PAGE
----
RCMP officers accidentally kill pregnant deer, save fawn
Officers cut open the amniotic sac and delivered the baby deer
Two RCMP officers saved the life of an unborn fawn early Saturday morning, just minutes after they accidentally hit the fawn's mother with their vehicle and killed it.
Const. Derek Bigger and Aux. Const. Darren Forsyth were on patrol on Wyse Road in Meaghers Grant, N.S., 50 kilometres northeast of Halifax, at about 2:30 a.m. local time when the deer unexpectedly ran in front of their police car.
"It happened so fast, like I didn't even have time to turn, hit the brakes, nothing," said Bigger, noting the road was quite foggy at the time.
After the collision, the officers turned the vehicle around and went to check on the deer. While the deer was dead, they noticed it had expelled its amniotic sac.
"The fawn was inside of it and it was trying to kick and push and stuff," said Bigger.
Forsyth held a flashlight and Bigger used a knife to slowly cut open the sac to ensure the fawn did not get cut.
"Its eyes popped open and it started breathing," said Bigger.
From there, he cut the umbilical cord and then used a bottle of water to clean off the fawn and get dirt and gravel off of it.
Hope Swinimer of Hope for Wildlife, an animal rehab facility, received a call from a police dispatcher, saying the officers were on their way to the facility with the newborn.
"The constable said 'I've been around to deliver lots of babies but never a fawn!' and he was pretty excited. But they did everything right."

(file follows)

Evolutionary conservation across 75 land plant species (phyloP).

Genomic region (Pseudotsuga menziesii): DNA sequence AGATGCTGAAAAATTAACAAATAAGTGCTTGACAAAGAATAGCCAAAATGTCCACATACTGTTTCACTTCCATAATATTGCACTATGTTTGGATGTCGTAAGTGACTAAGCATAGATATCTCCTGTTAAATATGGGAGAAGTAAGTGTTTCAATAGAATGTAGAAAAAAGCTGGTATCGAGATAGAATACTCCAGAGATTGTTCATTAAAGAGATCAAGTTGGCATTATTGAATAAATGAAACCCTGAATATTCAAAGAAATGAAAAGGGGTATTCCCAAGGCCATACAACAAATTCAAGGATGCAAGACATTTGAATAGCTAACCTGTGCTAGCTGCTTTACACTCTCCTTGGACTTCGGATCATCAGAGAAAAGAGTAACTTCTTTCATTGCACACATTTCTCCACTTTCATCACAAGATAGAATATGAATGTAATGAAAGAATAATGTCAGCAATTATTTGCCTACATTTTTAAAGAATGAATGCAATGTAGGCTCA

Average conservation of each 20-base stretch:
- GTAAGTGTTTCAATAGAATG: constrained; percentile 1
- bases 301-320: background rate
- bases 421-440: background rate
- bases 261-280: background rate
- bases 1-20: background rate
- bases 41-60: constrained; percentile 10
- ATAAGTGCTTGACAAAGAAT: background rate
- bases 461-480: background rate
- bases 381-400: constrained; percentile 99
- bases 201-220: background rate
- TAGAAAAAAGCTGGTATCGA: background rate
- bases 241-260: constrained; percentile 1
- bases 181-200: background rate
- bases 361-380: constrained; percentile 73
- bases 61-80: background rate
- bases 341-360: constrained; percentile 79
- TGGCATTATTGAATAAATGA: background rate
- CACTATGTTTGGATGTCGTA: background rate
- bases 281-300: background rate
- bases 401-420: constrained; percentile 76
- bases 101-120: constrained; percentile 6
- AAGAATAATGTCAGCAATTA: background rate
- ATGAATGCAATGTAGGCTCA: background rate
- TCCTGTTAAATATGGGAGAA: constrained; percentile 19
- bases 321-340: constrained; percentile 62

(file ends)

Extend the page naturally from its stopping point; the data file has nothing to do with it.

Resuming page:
No broken bones
The fawn has some injuries, including a serious wound on its tail. Swinimer says she is unsure if they can save the tail.
Suprisingly, there's no broken bones.- Hope Swinimer, Hope for Wildlife
"Surprisingly, there's no broken bones, so that's a good thing," she said.
One of the big concerns about a newborn is that it needs colostrum in the first 24 to 48 hours after birth. Colostrum is produced in the breast milk of mammals and it is vital for the survival of infant mammals.
Thankfully, Hope for Wildlife has some artificial colostrum on hand for the fawn.
The hope is to move the fawn into a rehab unit with three other fawns by the end of the day Saturday. There, the baby will have minimal contact with humans, and it will be released into the wild as soon as it's strong enough.
Swinimer says that if an individual comes across a newborn fawn on its own, there are a few things they should consider.
Because an adult deer gives off an odour, a fawn's mother will often leave the baby deer on its own and feed it a few times a day so as not to attract attention from predators. Fawns do not give off an odour.
Swinimer recommends people get in touch with Hope for Wildlife if they come across a fawn whose mother is dead or if the fawn is crying, shivering or can't raise its head.